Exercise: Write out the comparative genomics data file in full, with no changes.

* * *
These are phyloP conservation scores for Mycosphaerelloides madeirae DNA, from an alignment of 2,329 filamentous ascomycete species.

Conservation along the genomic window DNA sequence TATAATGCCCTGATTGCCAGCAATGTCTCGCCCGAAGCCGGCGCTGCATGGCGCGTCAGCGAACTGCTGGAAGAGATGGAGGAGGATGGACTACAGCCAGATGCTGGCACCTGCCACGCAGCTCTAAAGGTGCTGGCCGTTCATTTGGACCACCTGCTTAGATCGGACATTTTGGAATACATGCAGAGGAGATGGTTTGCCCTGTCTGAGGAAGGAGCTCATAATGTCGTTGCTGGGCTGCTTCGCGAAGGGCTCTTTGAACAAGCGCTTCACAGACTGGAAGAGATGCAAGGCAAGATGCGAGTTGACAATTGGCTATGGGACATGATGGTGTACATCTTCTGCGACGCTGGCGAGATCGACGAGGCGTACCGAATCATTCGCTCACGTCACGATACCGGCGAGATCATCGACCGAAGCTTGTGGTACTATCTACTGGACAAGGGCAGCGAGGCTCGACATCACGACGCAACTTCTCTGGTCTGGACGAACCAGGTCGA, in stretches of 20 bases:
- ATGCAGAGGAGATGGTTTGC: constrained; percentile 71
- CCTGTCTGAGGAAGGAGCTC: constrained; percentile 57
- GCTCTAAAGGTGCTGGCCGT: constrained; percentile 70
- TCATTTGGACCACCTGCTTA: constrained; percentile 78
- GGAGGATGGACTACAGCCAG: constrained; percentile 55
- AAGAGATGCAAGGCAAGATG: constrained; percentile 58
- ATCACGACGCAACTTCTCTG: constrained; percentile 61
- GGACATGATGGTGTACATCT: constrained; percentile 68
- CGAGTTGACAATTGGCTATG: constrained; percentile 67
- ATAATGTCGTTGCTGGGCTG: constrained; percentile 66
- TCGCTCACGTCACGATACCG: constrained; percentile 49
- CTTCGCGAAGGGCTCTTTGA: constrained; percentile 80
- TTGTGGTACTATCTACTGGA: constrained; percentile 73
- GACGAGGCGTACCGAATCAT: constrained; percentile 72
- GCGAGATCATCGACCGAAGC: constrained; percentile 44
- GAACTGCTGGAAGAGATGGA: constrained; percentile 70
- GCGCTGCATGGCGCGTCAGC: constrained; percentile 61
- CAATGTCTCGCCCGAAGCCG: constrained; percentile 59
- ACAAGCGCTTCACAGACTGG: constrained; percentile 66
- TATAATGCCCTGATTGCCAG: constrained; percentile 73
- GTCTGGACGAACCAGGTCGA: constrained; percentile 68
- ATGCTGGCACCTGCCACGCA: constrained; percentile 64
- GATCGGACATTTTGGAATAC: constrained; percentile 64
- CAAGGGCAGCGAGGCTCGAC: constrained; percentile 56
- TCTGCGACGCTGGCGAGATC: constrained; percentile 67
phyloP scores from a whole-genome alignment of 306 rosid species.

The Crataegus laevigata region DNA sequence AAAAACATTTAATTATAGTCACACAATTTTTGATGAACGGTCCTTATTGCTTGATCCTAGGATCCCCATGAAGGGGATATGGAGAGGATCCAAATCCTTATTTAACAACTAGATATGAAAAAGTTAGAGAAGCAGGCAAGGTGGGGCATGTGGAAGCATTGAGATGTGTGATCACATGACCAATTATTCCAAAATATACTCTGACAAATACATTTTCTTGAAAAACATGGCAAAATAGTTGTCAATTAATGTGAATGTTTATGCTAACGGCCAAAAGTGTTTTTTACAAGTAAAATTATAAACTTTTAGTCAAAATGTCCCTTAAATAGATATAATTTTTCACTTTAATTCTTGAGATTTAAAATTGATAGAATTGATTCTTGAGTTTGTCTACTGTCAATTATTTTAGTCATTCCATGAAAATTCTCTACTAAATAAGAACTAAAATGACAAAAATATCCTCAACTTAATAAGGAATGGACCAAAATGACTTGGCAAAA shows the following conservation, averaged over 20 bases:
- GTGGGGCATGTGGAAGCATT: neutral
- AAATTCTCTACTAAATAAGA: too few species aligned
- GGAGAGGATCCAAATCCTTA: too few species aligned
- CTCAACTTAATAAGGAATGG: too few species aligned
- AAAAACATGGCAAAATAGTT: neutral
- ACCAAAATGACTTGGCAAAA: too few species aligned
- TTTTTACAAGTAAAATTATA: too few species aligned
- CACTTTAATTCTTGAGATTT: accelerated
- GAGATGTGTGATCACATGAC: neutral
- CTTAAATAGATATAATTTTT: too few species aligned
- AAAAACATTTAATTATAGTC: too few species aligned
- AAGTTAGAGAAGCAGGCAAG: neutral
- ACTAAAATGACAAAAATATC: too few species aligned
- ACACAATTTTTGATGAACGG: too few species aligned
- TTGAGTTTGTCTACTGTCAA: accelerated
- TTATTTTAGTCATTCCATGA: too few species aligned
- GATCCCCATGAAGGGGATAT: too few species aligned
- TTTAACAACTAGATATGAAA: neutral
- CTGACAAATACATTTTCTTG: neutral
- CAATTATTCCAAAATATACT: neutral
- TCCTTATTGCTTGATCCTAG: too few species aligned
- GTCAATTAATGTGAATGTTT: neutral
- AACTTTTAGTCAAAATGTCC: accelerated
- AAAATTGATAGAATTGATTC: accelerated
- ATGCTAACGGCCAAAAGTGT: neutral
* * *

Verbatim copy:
These are phyloP conservation scores for Mycosphaerelloides madeirae DNA, from an alignment of 2,329 filamentous ascomycete species.

Conservation along the genomic window DNA sequence TATAATGCCCTGATTGCCAGCAATGTCTCGCCCGAAGCCGGCGCTGCATGGCGCGTCAGCGAACTGCTGGAAGAGATGGAGGAGGATGGACTACAGCCAGATGCTGGCACCTGCCACGCAGCTCTAAAGGTGCTGGCCGTTCATTTGGACCACCTGCTTAGATCGGACATTTTGGAATACATGCAGAGGAGATGGTTTGCCCTGTCTGAGGAAGGAGCTCATAATGTCGTTGCTGGGCTGCTTCGCGAAGGGCTCTTTGAACAAGCGCTTCACAGACTGGAAGAGATGCAAGGCAAGATGCGAGTTGACAATTGGCTATGGGACATGATGGTGTACATCTTCTGCGACGCTGGCGAGATCGACGAGGCGTACCGAATCATTCGCTCACGTCACGATACCGGCGAGATCATCGACCGAAGCTTGTGGTACTATCTACTGGACAAGGGCAGCGAGGCTCGACATCACGACGCAACTTCTCTGGTCTGGACGAACCAGGTCGA, in stretches of 20 bases:
- ATGCAGAGGAGATGGTTTGC: constrained; percentile 71
- CCTGTCTGAGGAAGGAGCTC: constrained; percentile 57
- GCTCTAAAGGTGCTGGCCGT: constrained; percentile 70
- TCATTTGGACCACCTGCTTA: constrained; percentile 78
- GGAGGATGGACTACAGCCAG: constrained; percentile 55
- AAGAGATGCAAGGCAAGATG: constrained; percentile 58
- ATCACGACGCAACTTCTCTG: constrained; percentile 61
- GGACATGATGGTGTACATCT: constrained; percentile 68
- CGAGTTGACAATTGGCTATG: constrained; percentile 67
- ATAATGTCGTTGCTGGGCTG: constrained; percentile 66
- TCGCTCACGTCACGATACCG: constrained; percentile 49
- CTTCGCGAAGGGCTCTTTGA: constrained; percentile 80
- TTGTGGTACTATCTACTGGA: constrained; percentile 73
- GACGAGGCGTACCGAATCAT: constrained; percentile 72
- GCGAGATCATCGACCGAAGC: constrained; percentile 44
- GAACTGCTGGAAGAGATGGA: constrained; percentile 70
- GCGCTGCATGGCGCGTCAGC: constrained; percentile 61
- CAATGTCTCGCCCGAAGCCG: constrained; percentile 59
- ACAAGCGCTTCACAGACTGG: constrained; percentile 66
- TATAATGCCCTGATTGCCAG: constrained; percentile 73
- GTCTGGACGAACCAGGTCGA: constrained; percentile 68
- ATGCTGGCACCTGCCACGCA: constrained; percentile 64
- GATCGGACATTTTGGAATAC: constrained; percentile 64
- CAAGGGCAGCGAGGCTCGAC: constrained; percentile 56
- TCTGCGACGCTGGCGAGATC: constrained; percentile 67
phyloP scores from a whole-genome alignment of 306 rosid species.

The Crataegus laevigata region DNA sequence AAAAACATTTAATTATAGTCACACAATTTTTGATGAACGGTCCTTATTGCTTGATCCTAGGATCCCCATGAAGGGGATATGGAGAGGATCCAAATCCTTATTTAACAACTAGATATGAAAAAGTTAGAGAAGCAGGCAAGGTGGGGCATGTGGAAGCATTGAGATGTGTGATCACATGACCAATTATTCCAAAATATACTCTGACAAATACATTTTCTTGAAAAACATGGCAAAATAGTTGTCAATTAATGTGAATGTTTATGCTAACGGCCAAAAGTGTTTTTTACAAGTAAAATTATAAACTTTTAGTCAAAATGTCCCTTAAATAGATATAATTTTTCACTTTAATTCTTGAGATTTAAAATTGATAGAATTGATTCTTGAGTTTGTCTACTGTCAATTATTTTAGTCATTCCATGAAAATTCTCTACTAAATAAGAACTAAAATGACAAAAATATCCTCAACTTAATAAGGAATGGACCAAAATGACTTGGCAAAA shows the following conservation, averaged over 20 bases:
- GTGGGGCATGTGGAAGCATT: neutral
- AAATTCTCTACTAAATAAGA: too few species aligned
- GGAGAGGATCCAAATCCTTA: too few species aligned
- CTCAACTTAATAAGGAATGG: too few species aligned
- AAAAACATGGCAAAATAGTT: neutral
- ACCAAAATGACTTGGCAAAA: too few species aligned
- TTTTTACAAGTAAAATTATA: too few species aligned
- CACTTTAATTCTTGAGATTT: accelerated
- GAGATGTGTGATCACATGAC: neutral
- CTTAAATAGATATAATTTTT: too few species aligned
- AAAAACATTTAATTATAGTC: too few species aligned
- AAGTTAGAGAAGCAGGCAAG: neutral
- ACTAAAATGACAAAAATATC: too few species aligned
- ACACAATTTTTGATGAACGG: too few species aligned
- TTGAGTTTGTCTACTGTCAA: accelerated
- TTATTTTAGTCATTCCATGA: too few species aligned
- GATCCCCATGAAGGGGATAT: too few species aligned
- TTTAACAACTAGATATGAAA: neutral
- CTGACAAATACATTTTCTTG: neutral
- CAATTATTCCAAAATATACT: neutral
- TCCTTATTGCTTGATCCTAG: too few species aligned
- GTCAATTAATGTGAATGTTT: neutral
- AACTTTTAGTCAAAATGTCC: accelerated
- AAAATTGATAGAATTGATTC: accelerated
- ATGCTAACGGCCAAAAGTGT: neutral